Follow by Email

Tuesday, September 27, 2011

Teslin Lake update - September 25th


Hey, that midget bit my butt!!

From Sept 21th through Sept 25th Teslin Lake averaged 37.7 birds/day and 0.712 birds/net-hour for a total of 113 birds banded (only three banding days as both Sept 21st and 22nd were lost for rain and wind). No new species for the season were banded. The biggest banding highlight, besides actually being able to band after all the inclement weather, was a late female Blackpoll Warbler on the 25th. The top five species banded during the period were Dark-eyed Junco (32), Wilson's Warbler (22), Ruby-crowned Kinglet (15), Yellow-rumped Warbler (10) and American Tree Sparrow (8). The current season top five species banded are Alder Flycatcher (636), Yellow Warbler (305), Dark-eyed Junco (283), Boreal Chickadee (221), and Yellow-rumped "Myrtle" Warbler (120).

One day I received a text "What happened to the raptors?" and I answered "they'll come when the winds change!", and they did. Friday the 23rd was the first day for a long long time with some northerly winds and, in spite of low ceiling and rain, 320 raptors were counted including one day observatory record for three species: Northern Harrier (159), American Kestrel (67) and Osprey (23)! Also the season first six Rough-legged Hawks were seen alongside a near record of 7 Peregrine Falcons and 50 Sharp-shinned Hawks. The next day was a little slower with 147 raptors and on the 25th 104 out of a total of 201 raptors were again Northern Harriers.

Other birds were getting out of the north on those days too, especially on the 23rd, when 400 Geese, 460 Lesser Scaup, 30 Pectoral Sandpipers, 50 Mountain Bluebirds, and 2500 American Robins, with a few tens of Varied Thrush mixed in, were tallied. Over 1100 Robins were also seen on the 25th. The first good migrant flocks of Pacific Loon for a day total of 93 were seen on the 21st.

The highlight of rare sightings was a juvenile Little Gull flying south in company of a juvenile Sabine's Gull on the 24th. The same day saw two juvenile Glaucous Gulls join the local Herring Gull gang at the "gull feeder". Both a Spotted Sandpiper on the 21st and a Violet-green Swallow on the 23rd were very late records. The season 1st Tundra Swans were seen on the 22nd.

Thanks to Cameron, Nick, Rory and Ted for your help with migration watching and banding!


Two juvenile Glaucous Gulls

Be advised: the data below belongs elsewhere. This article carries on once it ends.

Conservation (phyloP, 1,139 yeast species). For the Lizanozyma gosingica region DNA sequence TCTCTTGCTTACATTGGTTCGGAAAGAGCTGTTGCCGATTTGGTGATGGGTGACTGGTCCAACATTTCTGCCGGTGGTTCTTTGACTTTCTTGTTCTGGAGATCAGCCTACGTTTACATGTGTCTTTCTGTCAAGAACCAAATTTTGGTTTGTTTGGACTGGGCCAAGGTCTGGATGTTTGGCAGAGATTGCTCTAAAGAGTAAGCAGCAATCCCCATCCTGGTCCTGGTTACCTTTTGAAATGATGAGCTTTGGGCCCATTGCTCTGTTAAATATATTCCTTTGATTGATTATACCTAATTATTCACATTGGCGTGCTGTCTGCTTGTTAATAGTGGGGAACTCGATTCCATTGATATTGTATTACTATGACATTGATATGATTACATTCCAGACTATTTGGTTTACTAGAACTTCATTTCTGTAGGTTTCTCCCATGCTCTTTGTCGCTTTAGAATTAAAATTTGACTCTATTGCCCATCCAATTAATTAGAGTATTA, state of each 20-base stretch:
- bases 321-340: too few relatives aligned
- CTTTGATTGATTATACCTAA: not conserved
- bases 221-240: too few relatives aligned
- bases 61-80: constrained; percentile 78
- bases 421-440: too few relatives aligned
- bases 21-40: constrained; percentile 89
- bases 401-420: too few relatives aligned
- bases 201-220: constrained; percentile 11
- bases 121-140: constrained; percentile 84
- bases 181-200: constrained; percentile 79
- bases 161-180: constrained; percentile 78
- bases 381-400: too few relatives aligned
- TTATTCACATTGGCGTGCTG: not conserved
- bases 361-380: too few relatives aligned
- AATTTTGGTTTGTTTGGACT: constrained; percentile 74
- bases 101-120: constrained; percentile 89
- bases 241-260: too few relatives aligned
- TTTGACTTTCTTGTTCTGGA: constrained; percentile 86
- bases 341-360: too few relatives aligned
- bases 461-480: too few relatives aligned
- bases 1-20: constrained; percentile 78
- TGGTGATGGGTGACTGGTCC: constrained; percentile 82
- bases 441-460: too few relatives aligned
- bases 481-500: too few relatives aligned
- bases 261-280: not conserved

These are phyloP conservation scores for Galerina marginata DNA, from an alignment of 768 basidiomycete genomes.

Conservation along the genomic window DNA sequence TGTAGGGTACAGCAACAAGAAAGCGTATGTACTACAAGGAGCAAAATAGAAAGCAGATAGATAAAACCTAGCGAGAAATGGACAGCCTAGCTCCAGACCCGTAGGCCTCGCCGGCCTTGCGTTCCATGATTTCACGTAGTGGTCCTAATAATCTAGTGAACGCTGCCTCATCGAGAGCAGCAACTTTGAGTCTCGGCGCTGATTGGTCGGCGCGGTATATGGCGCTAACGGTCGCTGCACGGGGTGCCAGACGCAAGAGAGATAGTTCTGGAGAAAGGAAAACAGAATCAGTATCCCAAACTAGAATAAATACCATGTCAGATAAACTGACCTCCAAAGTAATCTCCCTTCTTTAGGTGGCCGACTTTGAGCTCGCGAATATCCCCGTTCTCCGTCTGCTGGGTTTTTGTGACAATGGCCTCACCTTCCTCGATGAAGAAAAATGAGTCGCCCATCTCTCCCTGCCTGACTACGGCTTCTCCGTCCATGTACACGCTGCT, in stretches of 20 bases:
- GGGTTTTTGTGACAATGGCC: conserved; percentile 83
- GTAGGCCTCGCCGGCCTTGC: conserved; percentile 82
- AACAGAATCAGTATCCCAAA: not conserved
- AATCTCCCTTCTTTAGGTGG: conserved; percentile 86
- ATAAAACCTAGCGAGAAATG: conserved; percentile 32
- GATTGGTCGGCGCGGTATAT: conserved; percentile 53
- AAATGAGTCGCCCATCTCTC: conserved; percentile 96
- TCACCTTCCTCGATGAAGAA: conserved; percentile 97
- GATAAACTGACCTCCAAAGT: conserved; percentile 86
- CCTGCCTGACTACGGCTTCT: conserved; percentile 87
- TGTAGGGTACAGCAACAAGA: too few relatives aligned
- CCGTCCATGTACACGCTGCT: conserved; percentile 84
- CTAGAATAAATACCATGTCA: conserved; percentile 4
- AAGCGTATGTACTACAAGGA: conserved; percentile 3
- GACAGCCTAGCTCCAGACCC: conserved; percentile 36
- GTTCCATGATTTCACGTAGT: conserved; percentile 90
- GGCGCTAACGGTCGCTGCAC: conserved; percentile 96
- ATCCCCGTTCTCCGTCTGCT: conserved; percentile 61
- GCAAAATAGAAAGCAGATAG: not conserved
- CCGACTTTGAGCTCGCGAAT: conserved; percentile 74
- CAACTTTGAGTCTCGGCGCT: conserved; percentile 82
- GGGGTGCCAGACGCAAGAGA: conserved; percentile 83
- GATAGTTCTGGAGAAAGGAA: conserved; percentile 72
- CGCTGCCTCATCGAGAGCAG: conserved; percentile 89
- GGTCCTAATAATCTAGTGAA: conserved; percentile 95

Osprey


Peregrine looking up, way up!


Believe it or not, it is a juvenile Little Gull!

Photos ©Jukka Jantunen


The complete list of bird banded at Teslin Lake Bird Observatory this season as of September 25th (the last 5 days in brackets).

Sharp-shinned Hawk - 5
Merlin - 2
Spotted Sandpiper - 2
Solitary Sandpiper - 3
Boreal Owl - 4
Belted Kingfisher - 6
Yellow-bellied Sapsucker - 3
Downy Woodpecker - 7
Northern Flicker - 1
Olive-sided Flycatcher - 1
Western Wood-Pewee - 10
Yellow-bellied Flycatcher - 7
Alder Flycatcher - 636
Least Flycatcher - 10
Hammond's Flycatcher - 28
Dusky Flycatcher - 6
Northern Shrike - 1
Warbling Vireo - 17
Black-capped Chickadee - 74 (3)
Mountain Chickadee - 1
Boreal Chickadee - 221 (1)
Red-breasted Nuthatch - 5
Golden-crowned Kinglet - 1
Ruby-crowned Kinglet - 63 (15)
Townsend's Solitaire - 1
Gray-cheeked Thrush - 1
Swainson's Thrush - 85
Hermit Thrush - 7 (1)
American Robin - 11
Varied Thrush - 1
Bohemian Waxwing - 1
Tennessee Warbler - 4
Orange-crowned Warbler - 54 (5)
Yellow Warbler - 305 (3)
Yellow-rumped "Myrtle" Warbler - 120 (10)
Yellow-rumped "Audubon's" Warbler -1
Townsend's Warbler - 5
Blackpoll Warbler - 58 (1)
American Redstart - 39
Northern Waterthrush - 42
Common Yellowthroat - 69 (4)
Wilson's Warbler - 108 (22)
American Tree Sparrow - 20 (8)
Chipping Sparrow - 28
Brewer's Sparrow - 2
Savannah Sparrow - 22 (3)
Fox Sparrow - 12
Lincoln's Sparrow - 19 (3)
White-crowned Sparrow - 34 (1)
Slate-colored Junco - 283 (32)
Rusty Blackbird - 10 (1)
Brown-headed Cowbird - 1
Purple Finch - 1
White-winged Crossbill - 1
Common Redpoll - 5
Pine Siskin - 10
= 2474 (113) birds of 55 species
0.341 (0.712) birds/net-hour
Please note that the Boreal Owls are included in the total but not in the birds/net hr

No comments:

Post a Comment